Oilfield Automation: Where Do We Go From Here?


I was able to attend a Plenary Panel at the 2018 AADE National Fluids Technical Conference and Exhibition on the topic of Automation and Digital Work Transformations for Drilling and Completions – ‘How Far and How Much in the Low-for-Longer Market Setting?’ this week.
The format was 4 panelists from various segments of the industry, each giving about a 10-minute presentation, then the audience was broken out into groups to discuss the content of the presentations. The panelists moved around the room and listened in to each groups discussion, offering commentary.
Brad Cage, a completions engineer with Devon Energy, reviewed Devon’s path with working towards the digital transformation of their completions process. He shared steps and outcomes for that journey, resulting in a more efficient and lower cost completion.
Alan Rodgerson, a Fluids Advisor with BP, detailed BP’s progress with 2020 plan for automation. The main takeaway was that it wasn’t as clear-cut as it seemed at the outset. There is a difference between Automation and Mechanization.
Amir Bar, with Halliburton, highlighted the need for attention to the “People” side of automation and digital transformation.
Eric Griffith, with PDS Petrotechnical, discussed the need for data format standards adoption among operators and service companies.
Once the presentations were complete, the audience attendees were allowed to break into groups to discuss their thoughts on the panel’s presentations.
Those varied from a group of students recognizing the need for automation, but also concerned about job displacement to the need for accurate sensors to capture accurate data, to concerns on how the implementation of automation will impact certain jobs where there is already a gap between experienced practitioners (read: older hands) who resist technology and novice practitioners who innately understand technology but don’t yet have the experience to equal the other group.
Overall, the whole session was thought-provoking and a great session to attend.
I had many thoughts on the various subjects and concerns brought up. I will probably cover them at some point in other articles, but I wanted to cover this because it is one that I have not seen covered in-depth.
How do we transition to full automation for the jobs involved in drilling?
I have heard it said that we already are starting to transition some of the jobs with things like iron roughnecks and pipe handlers, but fully automated versions of these are not the norm. In most cases, on rigs where they are present, their actions are initiated and controlled by people. I am not sure if the cost of running a fully automated (Level 6, according to Dr.William L. Koederitz, SPE, PE) version has not dropped below the cost of utilizing people to operate them or other factors are at play. Either way, we aren’t there yet.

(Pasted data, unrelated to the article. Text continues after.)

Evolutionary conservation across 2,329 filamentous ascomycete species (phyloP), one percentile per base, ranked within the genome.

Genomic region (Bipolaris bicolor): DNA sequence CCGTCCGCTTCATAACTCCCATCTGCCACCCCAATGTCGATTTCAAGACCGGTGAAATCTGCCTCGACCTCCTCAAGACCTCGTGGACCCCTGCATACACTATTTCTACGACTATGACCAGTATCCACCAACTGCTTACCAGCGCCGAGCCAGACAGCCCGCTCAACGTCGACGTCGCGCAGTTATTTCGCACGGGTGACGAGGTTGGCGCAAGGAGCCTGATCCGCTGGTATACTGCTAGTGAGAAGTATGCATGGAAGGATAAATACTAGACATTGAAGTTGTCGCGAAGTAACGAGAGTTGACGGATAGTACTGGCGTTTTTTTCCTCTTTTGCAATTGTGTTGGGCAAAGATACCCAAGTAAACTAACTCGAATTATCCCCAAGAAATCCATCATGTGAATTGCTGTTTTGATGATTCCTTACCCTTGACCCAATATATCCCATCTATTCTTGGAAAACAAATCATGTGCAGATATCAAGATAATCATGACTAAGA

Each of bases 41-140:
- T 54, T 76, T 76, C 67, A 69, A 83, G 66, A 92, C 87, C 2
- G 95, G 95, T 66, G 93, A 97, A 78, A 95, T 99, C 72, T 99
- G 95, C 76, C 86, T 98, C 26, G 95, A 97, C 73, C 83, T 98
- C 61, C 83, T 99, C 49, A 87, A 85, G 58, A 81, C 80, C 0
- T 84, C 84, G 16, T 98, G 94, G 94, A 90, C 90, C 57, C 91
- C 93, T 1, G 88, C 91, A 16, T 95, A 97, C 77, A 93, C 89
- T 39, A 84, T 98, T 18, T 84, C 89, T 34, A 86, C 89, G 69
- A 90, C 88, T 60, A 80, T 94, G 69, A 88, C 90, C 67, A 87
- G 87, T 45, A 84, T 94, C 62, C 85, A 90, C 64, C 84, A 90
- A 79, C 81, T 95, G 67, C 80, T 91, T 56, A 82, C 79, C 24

There are a lot of people that will say that you can never automate this job or that job, but ultimately, it may not be a matter of automating the job. It may be a case of finding a way to get the same results without having to do the job at all. Automating a manual process can be done, but does it make sense for it to be done? You can read about an attempt to do just that in this previous post.
I think, eventually, we will have at least three separate stages for moving to general use full automation in the drilling industry:
Piecemeal Task Automation
Specific systems will be automated to reduce risk, improve repeatability, remove the “human error” factor. We are at the beginning stages of this phase. We have auto-drillers, companies working on autonomous drilling advisory systems for geosteering, prototype systems for controlling pipe movement when tripping, based on formation limitations (There may be implementations beyond the prototype stage at this point), and there are probably more than a couple fully-automated pipe-handling equipment providers out there.
More General Automation
Most rig systems will be fully automated with oversight by a smaller skilled crew. The domain experts that used to reside on the rig, (relative to this phase), are monitoring operations remotely and tweaking recommendations to optimize performance, assisted by an AI advisor. Service companies will provide technicians who will do rig-up, rig down, and maintenance on equipment.
Full Automation
Rig is fully automated and houses no personnel. Potentially operates sub-sea, thousands of feet underwater, or even on another planet/moon/asteroid. Systems are fully autonomous and self-correcting. May not even be in the business of exploring for hydrocarbons. (We might all have backyard nuclear reactors powering everything we need.)
And, as always, let me know what you think in the comments. Ask questions, tell your story.
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